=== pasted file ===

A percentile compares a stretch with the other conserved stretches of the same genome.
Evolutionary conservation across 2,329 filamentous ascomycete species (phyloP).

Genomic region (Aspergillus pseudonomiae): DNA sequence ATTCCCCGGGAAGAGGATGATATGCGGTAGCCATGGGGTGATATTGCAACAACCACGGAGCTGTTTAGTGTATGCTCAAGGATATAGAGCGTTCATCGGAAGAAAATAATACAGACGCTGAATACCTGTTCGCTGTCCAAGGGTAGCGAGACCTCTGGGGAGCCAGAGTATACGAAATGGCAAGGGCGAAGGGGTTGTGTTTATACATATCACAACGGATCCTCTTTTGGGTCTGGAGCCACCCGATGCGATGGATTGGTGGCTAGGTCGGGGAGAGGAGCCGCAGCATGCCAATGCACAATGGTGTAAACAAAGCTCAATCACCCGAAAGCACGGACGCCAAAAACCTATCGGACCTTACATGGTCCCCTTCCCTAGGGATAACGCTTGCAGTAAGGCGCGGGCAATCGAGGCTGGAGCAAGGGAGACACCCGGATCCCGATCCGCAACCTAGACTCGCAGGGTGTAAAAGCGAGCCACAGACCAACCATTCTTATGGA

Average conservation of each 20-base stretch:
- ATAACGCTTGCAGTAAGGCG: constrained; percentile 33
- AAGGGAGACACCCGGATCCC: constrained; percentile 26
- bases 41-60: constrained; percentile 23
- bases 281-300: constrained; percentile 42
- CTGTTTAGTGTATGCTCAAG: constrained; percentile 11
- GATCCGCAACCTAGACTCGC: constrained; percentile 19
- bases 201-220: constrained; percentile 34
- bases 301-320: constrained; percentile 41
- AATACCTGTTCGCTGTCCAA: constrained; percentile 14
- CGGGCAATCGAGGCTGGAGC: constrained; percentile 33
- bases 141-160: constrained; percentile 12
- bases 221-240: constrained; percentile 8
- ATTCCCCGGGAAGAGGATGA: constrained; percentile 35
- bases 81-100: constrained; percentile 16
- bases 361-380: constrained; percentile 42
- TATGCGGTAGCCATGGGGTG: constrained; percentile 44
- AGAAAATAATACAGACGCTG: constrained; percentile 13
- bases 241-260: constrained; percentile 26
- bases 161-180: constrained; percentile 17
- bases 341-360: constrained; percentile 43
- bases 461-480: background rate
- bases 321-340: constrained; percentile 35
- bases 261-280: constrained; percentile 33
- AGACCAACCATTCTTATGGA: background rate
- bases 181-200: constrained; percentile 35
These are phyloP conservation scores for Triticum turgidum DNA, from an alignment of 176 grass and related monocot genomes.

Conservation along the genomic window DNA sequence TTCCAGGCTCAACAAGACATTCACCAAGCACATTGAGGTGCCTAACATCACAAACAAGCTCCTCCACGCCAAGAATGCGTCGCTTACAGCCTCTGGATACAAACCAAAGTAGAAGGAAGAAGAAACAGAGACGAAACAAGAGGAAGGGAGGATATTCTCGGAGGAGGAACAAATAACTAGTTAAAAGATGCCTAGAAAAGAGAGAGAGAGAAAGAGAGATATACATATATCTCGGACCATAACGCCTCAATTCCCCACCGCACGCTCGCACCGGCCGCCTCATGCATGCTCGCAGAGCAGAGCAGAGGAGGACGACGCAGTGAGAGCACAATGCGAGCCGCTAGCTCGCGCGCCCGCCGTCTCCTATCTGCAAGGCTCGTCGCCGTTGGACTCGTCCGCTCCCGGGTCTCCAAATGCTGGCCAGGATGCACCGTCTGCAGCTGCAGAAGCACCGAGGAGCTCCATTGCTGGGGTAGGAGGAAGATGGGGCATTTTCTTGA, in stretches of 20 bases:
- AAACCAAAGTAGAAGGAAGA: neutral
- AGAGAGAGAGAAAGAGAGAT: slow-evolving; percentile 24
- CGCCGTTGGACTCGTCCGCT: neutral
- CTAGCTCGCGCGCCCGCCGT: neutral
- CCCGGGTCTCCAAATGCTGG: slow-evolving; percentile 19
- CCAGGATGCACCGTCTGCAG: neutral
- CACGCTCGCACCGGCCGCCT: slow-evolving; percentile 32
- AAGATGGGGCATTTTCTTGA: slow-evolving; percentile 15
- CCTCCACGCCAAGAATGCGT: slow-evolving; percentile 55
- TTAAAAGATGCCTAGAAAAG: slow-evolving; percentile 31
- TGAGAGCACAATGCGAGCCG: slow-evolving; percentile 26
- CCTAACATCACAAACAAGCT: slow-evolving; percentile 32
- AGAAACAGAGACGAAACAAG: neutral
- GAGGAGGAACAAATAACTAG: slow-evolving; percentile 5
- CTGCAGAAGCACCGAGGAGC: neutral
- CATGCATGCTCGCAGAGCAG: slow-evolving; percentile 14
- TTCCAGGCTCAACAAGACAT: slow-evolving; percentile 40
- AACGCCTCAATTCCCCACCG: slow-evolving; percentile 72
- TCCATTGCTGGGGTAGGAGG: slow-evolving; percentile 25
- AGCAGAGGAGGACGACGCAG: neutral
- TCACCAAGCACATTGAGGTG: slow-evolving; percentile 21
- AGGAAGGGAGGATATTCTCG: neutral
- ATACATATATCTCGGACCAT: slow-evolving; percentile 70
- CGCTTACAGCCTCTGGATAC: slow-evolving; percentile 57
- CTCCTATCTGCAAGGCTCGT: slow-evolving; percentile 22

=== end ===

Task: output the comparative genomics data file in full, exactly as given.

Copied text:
A percentile compares a stretch with the other conserved stretches of the same genome.
Evolutionary conservation across 2,329 filamentous ascomycete species (phyloP).

Genomic region (Aspergillus pseudonomiae): DNA sequence ATTCCCCGGGAAGAGGATGATATGCGGTAGCCATGGGGTGATATTGCAACAACCACGGAGCTGTTTAGTGTATGCTCAAGGATATAGAGCGTTCATCGGAAGAAAATAATACAGACGCTGAATACCTGTTCGCTGTCCAAGGGTAGCGAGACCTCTGGGGAGCCAGAGTATACGAAATGGCAAGGGCGAAGGGGTTGTGTTTATACATATCACAACGGATCCTCTTTTGGGTCTGGAGCCACCCGATGCGATGGATTGGTGGCTAGGTCGGGGAGAGGAGCCGCAGCATGCCAATGCACAATGGTGTAAACAAAGCTCAATCACCCGAAAGCACGGACGCCAAAAACCTATCGGACCTTACATGGTCCCCTTCCCTAGGGATAACGCTTGCAGTAAGGCGCGGGCAATCGAGGCTGGAGCAAGGGAGACACCCGGATCCCGATCCGCAACCTAGACTCGCAGGGTGTAAAAGCGAGCCACAGACCAACCATTCTTATGGA

Average conservation of each 20-base stretch:
- ATAACGCTTGCAGTAAGGCG: constrained; percentile 33
- AAGGGAGACACCCGGATCCC: constrained; percentile 26
- bases 41-60: constrained; percentile 23
- bases 281-300: constrained; percentile 42
- CTGTTTAGTGTATGCTCAAG: constrained; percentile 11
- GATCCGCAACCTAGACTCGC: constrained; percentile 19
- bases 201-220: constrained; percentile 34
- bases 301-320: constrained; percentile 41
- AATACCTGTTCGCTGTCCAA: constrained; percentile 14
- CGGGCAATCGAGGCTGGAGC: constrained; percentile 33
- bases 141-160: constrained; percentile 12
- bases 221-240: constrained; percentile 8
- ATTCCCCGGGAAGAGGATGA: constrained; percentile 35
- bases 81-100: constrained; percentile 16
- bases 361-380: constrained; percentile 42
- TATGCGGTAGCCATGGGGTG: constrained; percentile 44
- AGAAAATAATACAGACGCTG: constrained; percentile 13
- bases 241-260: constrained; percentile 26
- bases 161-180: constrained; percentile 17
- bases 341-360: constrained; percentile 43
- bases 461-480: background rate
- bases 321-340: constrained; percentile 35
- bases 261-280: constrained; percentile 33
- AGACCAACCATTCTTATGGA: background rate
- bases 181-200: constrained; percentile 35
These are phyloP conservation scores for Triticum turgidum DNA, from an alignment of 176 grass and related monocot genomes.

Conservation along the genomic window DNA sequence TTCCAGGCTCAACAAGACATTCACCAAGCACATTGAGGTGCCTAACATCACAAACAAGCTCCTCCACGCCAAGAATGCGTCGCTTACAGCCTCTGGATACAAACCAAAGTAGAAGGAAGAAGAAACAGAGACGAAACAAGAGGAAGGGAGGATATTCTCGGAGGAGGAACAAATAACTAGTTAAAAGATGCCTAGAAAAGAGAGAGAGAGAAAGAGAGATATACATATATCTCGGACCATAACGCCTCAATTCCCCACCGCACGCTCGCACCGGCCGCCTCATGCATGCTCGCAGAGCAGAGCAGAGGAGGACGACGCAGTGAGAGCACAATGCGAGCCGCTAGCTCGCGCGCCCGCCGTCTCCTATCTGCAAGGCTCGTCGCCGTTGGACTCGTCCGCTCCCGGGTCTCCAAATGCTGGCCAGGATGCACCGTCTGCAGCTGCAGAAGCACCGAGGAGCTCCATTGCTGGGGTAGGAGGAAGATGGGGCATTTTCTTGA, in stretches of 20 bases:
- AAACCAAAGTAGAAGGAAGA: neutral
- AGAGAGAGAGAAAGAGAGAT: slow-evolving; percentile 24
- CGCCGTTGGACTCGTCCGCT: neutral
- CTAGCTCGCGCGCCCGCCGT: neutral
- CCCGGGTCTCCAAATGCTGG: slow-evolving; percentile 19
- CCAGGATGCACCGTCTGCAG: neutral
- CACGCTCGCACCGGCCGCCT: slow-evolving; percentile 32
- AAGATGGGGCATTTTCTTGA: slow-evolving; percentile 15
- CCTCCACGCCAAGAATGCGT: slow-evolving; percentile 55
- TTAAAAGATGCCTAGAAAAG: slow-evolving; percentile 31
- TGAGAGCACAATGCGAGCCG: slow-evolving; percentile 26
- CCTAACATCACAAACAAGCT: slow-evolving; percentile 32
- AGAAACAGAGACGAAACAAG: neutral
- GAGGAGGAACAAATAACTAG: slow-evolving; percentile 5
- CTGCAGAAGCACCGAGGAGC: neutral
- CATGCATGCTCGCAGAGCAG: slow-evolving; percentile 14
- TTCCAGGCTCAACAAGACAT: slow-evolving; percentile 40
- AACGCCTCAATTCCCCACCG: slow-evolving; percentile 72
- TCCATTGCTGGGGTAGGAGG: slow-evolving; percentile 25
- AGCAGAGGAGGACGACGCAG: neutral
- TCACCAAGCACATTGAGGTG: slow-evolving; percentile 21
- AGGAAGGGAGGATATTCTCG: neutral
- ATACATATATCTCGGACCAT: slow-evolving; percentile 70
- CGCTTACAGCCTCTGGATAC: slow-evolving; percentile 57
- CTCCTATCTGCAAGGCTCGT: slow-evolving; percentile 22